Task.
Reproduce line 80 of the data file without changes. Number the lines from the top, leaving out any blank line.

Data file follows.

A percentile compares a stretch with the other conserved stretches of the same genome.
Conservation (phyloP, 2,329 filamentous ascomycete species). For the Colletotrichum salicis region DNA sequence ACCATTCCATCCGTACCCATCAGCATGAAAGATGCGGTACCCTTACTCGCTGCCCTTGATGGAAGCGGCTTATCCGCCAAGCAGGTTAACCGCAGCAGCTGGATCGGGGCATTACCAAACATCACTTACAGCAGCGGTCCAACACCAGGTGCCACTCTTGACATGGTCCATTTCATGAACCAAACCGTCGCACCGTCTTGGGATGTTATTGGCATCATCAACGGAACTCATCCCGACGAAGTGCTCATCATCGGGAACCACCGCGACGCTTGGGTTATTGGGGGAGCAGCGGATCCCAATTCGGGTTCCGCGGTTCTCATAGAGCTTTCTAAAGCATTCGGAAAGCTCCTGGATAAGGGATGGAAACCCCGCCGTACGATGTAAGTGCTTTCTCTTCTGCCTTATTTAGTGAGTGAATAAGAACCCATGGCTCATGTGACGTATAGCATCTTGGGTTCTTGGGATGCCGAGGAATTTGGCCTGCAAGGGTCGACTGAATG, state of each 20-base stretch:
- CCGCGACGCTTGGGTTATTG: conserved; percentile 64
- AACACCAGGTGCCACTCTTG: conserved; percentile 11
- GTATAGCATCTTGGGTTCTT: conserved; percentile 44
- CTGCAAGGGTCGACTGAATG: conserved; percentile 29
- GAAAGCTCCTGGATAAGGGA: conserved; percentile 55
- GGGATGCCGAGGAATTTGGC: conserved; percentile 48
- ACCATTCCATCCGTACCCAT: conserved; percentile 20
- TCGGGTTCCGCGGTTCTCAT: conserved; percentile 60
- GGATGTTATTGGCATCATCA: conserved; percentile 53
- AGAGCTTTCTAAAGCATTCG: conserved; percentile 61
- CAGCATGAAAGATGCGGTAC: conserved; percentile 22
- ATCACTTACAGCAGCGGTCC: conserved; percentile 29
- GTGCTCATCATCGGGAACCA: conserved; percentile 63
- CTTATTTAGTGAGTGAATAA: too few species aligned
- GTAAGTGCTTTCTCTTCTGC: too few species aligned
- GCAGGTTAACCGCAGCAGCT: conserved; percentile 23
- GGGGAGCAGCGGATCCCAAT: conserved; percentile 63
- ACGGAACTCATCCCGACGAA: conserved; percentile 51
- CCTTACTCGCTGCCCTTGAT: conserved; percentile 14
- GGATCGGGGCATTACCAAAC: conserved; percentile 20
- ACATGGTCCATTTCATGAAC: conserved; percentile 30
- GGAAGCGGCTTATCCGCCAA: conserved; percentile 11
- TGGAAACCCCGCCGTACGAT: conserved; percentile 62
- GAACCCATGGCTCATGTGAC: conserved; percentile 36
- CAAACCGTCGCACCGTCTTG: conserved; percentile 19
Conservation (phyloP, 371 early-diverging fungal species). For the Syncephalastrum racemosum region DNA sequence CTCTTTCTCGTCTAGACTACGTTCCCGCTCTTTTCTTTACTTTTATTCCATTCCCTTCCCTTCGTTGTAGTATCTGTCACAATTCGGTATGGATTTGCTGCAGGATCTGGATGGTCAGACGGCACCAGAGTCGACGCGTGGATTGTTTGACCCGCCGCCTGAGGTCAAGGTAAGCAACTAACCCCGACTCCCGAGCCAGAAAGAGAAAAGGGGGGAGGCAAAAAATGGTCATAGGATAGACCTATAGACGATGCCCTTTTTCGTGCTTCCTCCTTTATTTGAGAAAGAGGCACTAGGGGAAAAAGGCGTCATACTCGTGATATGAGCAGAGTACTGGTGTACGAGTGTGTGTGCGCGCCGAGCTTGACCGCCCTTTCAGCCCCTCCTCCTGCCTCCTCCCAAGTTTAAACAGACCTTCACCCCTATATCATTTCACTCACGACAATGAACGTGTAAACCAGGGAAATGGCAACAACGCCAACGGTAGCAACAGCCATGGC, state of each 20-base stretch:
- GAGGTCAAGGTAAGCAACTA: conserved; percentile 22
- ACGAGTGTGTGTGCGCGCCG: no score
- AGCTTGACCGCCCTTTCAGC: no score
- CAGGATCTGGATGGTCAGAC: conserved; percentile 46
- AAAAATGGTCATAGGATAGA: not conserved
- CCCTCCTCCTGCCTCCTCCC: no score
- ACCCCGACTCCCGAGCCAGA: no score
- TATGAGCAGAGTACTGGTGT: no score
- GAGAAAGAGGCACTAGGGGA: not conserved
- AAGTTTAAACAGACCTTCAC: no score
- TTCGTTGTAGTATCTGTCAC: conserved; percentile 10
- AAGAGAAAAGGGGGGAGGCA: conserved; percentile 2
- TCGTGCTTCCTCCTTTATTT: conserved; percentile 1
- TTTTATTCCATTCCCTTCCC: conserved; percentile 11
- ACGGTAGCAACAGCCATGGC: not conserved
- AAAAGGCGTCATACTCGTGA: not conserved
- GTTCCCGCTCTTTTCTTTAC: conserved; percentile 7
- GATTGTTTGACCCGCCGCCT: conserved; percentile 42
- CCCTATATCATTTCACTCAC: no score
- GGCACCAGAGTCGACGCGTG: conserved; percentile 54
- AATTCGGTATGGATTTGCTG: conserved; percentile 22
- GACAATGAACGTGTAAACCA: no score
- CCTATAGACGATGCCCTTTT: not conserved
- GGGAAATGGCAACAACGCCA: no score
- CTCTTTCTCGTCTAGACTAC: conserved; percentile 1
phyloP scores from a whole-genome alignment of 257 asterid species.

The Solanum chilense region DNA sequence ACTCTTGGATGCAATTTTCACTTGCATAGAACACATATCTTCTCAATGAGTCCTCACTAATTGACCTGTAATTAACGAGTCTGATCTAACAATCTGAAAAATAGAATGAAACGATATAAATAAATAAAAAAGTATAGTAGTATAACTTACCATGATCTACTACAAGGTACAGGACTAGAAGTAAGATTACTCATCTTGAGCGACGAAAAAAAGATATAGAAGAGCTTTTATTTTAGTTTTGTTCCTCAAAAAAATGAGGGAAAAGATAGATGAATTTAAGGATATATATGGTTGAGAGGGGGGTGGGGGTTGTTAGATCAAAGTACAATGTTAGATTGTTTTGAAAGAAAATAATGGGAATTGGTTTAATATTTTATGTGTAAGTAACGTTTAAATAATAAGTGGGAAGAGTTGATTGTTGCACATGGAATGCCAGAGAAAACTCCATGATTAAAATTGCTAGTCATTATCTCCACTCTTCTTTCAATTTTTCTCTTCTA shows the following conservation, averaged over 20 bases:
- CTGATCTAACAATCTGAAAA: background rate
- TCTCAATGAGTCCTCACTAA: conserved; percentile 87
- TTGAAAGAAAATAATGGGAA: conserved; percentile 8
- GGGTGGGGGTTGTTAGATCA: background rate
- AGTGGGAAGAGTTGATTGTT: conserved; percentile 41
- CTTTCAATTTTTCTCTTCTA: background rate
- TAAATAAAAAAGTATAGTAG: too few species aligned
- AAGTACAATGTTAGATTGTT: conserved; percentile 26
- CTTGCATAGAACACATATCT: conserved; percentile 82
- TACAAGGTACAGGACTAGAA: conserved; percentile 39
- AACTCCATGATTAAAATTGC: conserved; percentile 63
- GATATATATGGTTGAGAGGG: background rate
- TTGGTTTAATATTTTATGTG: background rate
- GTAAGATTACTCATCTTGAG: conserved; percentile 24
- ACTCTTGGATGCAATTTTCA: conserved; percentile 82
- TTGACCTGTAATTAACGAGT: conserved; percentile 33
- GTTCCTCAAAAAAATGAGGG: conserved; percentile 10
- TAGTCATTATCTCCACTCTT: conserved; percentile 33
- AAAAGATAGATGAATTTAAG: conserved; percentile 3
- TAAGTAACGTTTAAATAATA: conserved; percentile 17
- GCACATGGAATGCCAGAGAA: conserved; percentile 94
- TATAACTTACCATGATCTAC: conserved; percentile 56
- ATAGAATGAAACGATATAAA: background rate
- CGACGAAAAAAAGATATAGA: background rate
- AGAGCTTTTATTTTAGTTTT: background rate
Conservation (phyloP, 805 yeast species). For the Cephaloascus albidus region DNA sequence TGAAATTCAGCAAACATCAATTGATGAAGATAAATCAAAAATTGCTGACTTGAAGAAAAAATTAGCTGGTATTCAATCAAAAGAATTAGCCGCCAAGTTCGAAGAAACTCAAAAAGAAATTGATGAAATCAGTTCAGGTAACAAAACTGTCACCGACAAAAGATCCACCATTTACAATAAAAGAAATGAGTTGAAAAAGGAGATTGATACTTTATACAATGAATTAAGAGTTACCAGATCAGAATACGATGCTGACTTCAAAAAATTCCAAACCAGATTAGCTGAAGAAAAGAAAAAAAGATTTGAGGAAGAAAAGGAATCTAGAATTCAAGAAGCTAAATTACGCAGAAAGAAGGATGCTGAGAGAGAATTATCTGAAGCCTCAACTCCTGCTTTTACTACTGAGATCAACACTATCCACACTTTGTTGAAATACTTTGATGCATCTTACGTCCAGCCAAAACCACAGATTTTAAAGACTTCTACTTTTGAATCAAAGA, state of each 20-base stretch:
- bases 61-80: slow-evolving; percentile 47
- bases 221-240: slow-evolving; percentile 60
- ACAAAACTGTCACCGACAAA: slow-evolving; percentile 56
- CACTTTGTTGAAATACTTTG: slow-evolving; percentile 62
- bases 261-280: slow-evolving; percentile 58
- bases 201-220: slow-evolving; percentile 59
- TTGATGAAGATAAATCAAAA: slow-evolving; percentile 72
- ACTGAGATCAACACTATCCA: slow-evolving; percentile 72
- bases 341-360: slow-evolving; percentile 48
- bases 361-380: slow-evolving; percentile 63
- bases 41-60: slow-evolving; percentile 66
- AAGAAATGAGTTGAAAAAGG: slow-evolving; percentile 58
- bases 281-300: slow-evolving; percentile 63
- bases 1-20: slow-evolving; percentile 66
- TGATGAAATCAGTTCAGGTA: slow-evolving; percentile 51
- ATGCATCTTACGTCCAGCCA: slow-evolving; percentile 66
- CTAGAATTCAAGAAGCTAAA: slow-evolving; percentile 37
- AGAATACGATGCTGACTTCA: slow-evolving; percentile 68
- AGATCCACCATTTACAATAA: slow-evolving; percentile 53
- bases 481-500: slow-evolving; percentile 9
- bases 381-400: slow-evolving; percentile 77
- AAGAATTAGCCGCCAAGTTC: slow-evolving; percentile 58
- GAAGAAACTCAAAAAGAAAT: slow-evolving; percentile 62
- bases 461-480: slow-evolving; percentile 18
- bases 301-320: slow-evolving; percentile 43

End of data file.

- AGAGCTTTTATTTTAGTTTT: background rate